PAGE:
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Marta Minujín – Rebel Spirit

28.05 – 02.07 /2015
Henrique Faria Fine Art, New York.

Like kaleidoscopic wormholes to another dimension, the panels (five of which are included in this exhibition) that formerly lined the befuddling halls of Laberinto Minujinda [Minujinda Labyrinth] (1985) offer glimpses into one of Marta Minujín’s last technologically inflected, mixed-media environments. These panels’ hypnotic patterns, psychedelic colors, and imposing size immediately convey a sense of the discombobulating phenomenological address typical of most of Minujín’s art. Like many neo-avant-garde artists, Minujín seeks to radically integrate art with life not just as a critique of art’s autonomy and the art institution’s elitism but also as a demystifying experience, targeting the new power structures and spectacle culture of the postwar period. Indeed, after witnessing the rapid proliferation of mass media technologies and their transformation of all aspects of Argentine life in the 1960s, Minujín became resolutely opposed to the passive contemplation characteristic of traditional art forms, such as painting, which seemed incapable of articulating or questioning this new reality.

A clear outgrowth of Minujín’s most celebrated environments of the 1960s, such as La Menesunda [Mayhem] (1965) and El Batacazo [The Long Shot] (1965), Laberinto Minujinda activated its visitors through its multi-sensorial “situations,” consisting, for instance, of a tunnel of televisions, a hall with wobbly floors, and a “tactile room” filled with oddly textured objects to be touched. Although seemingly benign and amusing, this circuit’s radical de-familiarization of everyday objects and technologies, such as TV, aimed to be an unnerving awakening to its visitors. Minujín hoped that the estrangement provoked by these outlandish experiences would oblige participants to adopt new critical attitudes towards ordinary objects and the media. At the same time, an environment like Laberinto Minujinda subverted the art institution by providing a space in which the practices, encouraged by the artwork itself, trumped the tacit behavioral codes of the Centro Cultural Recoleta for which Laberinto Minujinda was created.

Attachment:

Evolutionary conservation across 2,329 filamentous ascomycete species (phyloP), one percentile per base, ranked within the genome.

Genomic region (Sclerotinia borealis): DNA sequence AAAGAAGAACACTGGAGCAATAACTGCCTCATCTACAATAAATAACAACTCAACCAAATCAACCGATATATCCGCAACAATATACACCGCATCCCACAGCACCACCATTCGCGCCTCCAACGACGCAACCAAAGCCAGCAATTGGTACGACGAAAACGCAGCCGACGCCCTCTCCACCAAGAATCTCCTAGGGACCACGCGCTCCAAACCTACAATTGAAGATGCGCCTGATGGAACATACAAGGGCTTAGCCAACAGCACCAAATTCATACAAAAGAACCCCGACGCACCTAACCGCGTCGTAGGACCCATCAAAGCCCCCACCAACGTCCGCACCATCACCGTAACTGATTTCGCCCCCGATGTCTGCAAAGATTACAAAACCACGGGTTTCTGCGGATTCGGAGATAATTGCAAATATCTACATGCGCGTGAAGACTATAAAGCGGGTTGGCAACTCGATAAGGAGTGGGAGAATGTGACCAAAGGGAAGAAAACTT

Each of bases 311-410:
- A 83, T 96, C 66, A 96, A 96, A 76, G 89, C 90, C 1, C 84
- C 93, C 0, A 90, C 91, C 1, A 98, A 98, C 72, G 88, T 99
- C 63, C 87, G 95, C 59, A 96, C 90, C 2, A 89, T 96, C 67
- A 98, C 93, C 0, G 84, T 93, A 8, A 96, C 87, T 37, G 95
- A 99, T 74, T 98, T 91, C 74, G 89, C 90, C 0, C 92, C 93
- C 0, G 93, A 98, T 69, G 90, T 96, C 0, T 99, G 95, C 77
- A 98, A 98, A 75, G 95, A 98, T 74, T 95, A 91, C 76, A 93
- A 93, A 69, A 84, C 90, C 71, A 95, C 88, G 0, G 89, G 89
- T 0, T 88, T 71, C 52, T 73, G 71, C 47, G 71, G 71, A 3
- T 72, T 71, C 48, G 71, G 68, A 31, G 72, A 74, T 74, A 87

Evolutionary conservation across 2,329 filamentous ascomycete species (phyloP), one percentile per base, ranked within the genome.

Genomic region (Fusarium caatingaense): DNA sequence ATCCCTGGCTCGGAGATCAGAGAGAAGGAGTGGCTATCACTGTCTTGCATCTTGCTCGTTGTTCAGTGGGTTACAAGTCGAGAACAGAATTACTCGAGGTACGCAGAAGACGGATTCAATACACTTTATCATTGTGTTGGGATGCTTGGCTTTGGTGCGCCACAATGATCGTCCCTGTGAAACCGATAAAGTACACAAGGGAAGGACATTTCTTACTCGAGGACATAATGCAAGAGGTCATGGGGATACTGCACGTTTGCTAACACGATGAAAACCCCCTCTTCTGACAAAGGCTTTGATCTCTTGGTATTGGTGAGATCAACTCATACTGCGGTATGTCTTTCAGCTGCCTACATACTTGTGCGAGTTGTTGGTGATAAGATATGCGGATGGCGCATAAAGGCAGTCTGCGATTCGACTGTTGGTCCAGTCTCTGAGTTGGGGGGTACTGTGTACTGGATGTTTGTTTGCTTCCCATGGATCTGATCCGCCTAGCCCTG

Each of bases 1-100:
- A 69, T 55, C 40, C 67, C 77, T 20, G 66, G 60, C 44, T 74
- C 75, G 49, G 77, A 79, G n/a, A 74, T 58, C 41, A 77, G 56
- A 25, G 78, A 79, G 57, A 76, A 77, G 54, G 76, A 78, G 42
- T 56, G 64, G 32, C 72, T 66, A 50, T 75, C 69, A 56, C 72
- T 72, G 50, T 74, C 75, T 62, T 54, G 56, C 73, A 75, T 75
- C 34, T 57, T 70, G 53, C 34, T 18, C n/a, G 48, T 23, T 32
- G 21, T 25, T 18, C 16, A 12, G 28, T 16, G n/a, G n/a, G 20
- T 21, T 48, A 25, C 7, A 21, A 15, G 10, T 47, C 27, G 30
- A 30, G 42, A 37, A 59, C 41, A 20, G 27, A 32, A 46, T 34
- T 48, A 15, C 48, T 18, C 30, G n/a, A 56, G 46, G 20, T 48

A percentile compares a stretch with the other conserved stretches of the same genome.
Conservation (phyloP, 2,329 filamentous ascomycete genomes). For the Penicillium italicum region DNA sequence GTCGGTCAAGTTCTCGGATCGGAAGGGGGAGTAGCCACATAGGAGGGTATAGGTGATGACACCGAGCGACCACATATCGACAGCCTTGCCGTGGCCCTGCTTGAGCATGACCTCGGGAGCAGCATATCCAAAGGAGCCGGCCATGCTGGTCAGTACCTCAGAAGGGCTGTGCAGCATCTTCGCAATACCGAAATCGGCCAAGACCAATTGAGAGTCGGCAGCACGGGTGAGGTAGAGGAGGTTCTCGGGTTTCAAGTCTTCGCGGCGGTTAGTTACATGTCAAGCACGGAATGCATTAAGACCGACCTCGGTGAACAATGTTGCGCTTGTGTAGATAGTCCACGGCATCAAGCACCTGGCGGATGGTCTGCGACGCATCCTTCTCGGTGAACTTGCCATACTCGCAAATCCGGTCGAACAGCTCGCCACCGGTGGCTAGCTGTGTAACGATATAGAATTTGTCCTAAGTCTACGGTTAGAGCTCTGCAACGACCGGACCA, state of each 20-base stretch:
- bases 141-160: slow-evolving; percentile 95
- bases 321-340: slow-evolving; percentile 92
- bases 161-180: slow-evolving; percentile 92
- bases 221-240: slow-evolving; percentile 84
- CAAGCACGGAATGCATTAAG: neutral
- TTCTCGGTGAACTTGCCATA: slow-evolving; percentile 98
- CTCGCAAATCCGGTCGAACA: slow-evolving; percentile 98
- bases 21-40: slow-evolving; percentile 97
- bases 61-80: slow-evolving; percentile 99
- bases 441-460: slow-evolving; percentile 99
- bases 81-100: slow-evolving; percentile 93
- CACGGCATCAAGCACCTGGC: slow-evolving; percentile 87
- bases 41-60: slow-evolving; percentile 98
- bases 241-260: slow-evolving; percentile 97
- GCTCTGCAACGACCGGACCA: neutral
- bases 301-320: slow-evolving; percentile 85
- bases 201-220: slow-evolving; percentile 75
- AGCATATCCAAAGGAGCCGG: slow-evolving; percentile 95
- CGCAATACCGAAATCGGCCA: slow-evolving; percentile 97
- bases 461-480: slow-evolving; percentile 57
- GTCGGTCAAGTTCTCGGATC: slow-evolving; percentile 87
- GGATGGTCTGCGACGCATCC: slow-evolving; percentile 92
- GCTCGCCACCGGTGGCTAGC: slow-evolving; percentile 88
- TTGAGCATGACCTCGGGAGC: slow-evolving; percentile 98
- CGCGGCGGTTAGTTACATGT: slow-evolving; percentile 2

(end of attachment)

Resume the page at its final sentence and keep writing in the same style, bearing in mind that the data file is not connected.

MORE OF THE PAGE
This sort of institutional critique was also present in Minujín’s happenings of the 60s and 70s. In Kidnapenning (1973), for instance, Minujín, accompanied by a troupe of actors, interrupted a cocktail party within MoMA’s Sculpture Garden to sing and perform a dance based on the classical postures of Greek art and Pablo Picasso’s paintings. The performers then “kidnapped” some of these guests, who were relocated to various lofts and public spaces throughout the city. Minujín thus created a clear opposition between the space of the museum and the realm of everyday life that paralleled the dichotomy between the mediation of traditional art—represented by the re-interpreted symbolism of Greek and Cubist poses—and the lived immediacy of the happening’s extra-artistic actions, such as the kidnappings.

This irreverent destabilization of cultural authority eventually extended itself to the foundational myths of nations. Minujín’s most monumental sculptures of the 80s, such as El Partenón de libros [The Parthenon of Books] (1983), La Torre de pan de James Joyce [James Joyce Bread Tower] (1980), and El Obelisco de pan dulce [The Fruitcake Obelisk] (1979), were, in reality, anti-monuments, which appropriated the forms of celebrated national landmarks only to better strip them of their mystique by constructing them out of commonplace foods. Bordering on parody, these sculptures were subsequently destroyed by throngs of people, who literally consumed these monuments’ edible building blocks—a metaphor for the mass subject’s assimilation of state propaganda (usually under the guise of “culture”) as constitutive of national identity. Created during Argentina’s military dictatorship as well as in its wake, many of these anti-monuments’ ephemerality presented a daring critique of the image of the state as a permanent and incontestable entity.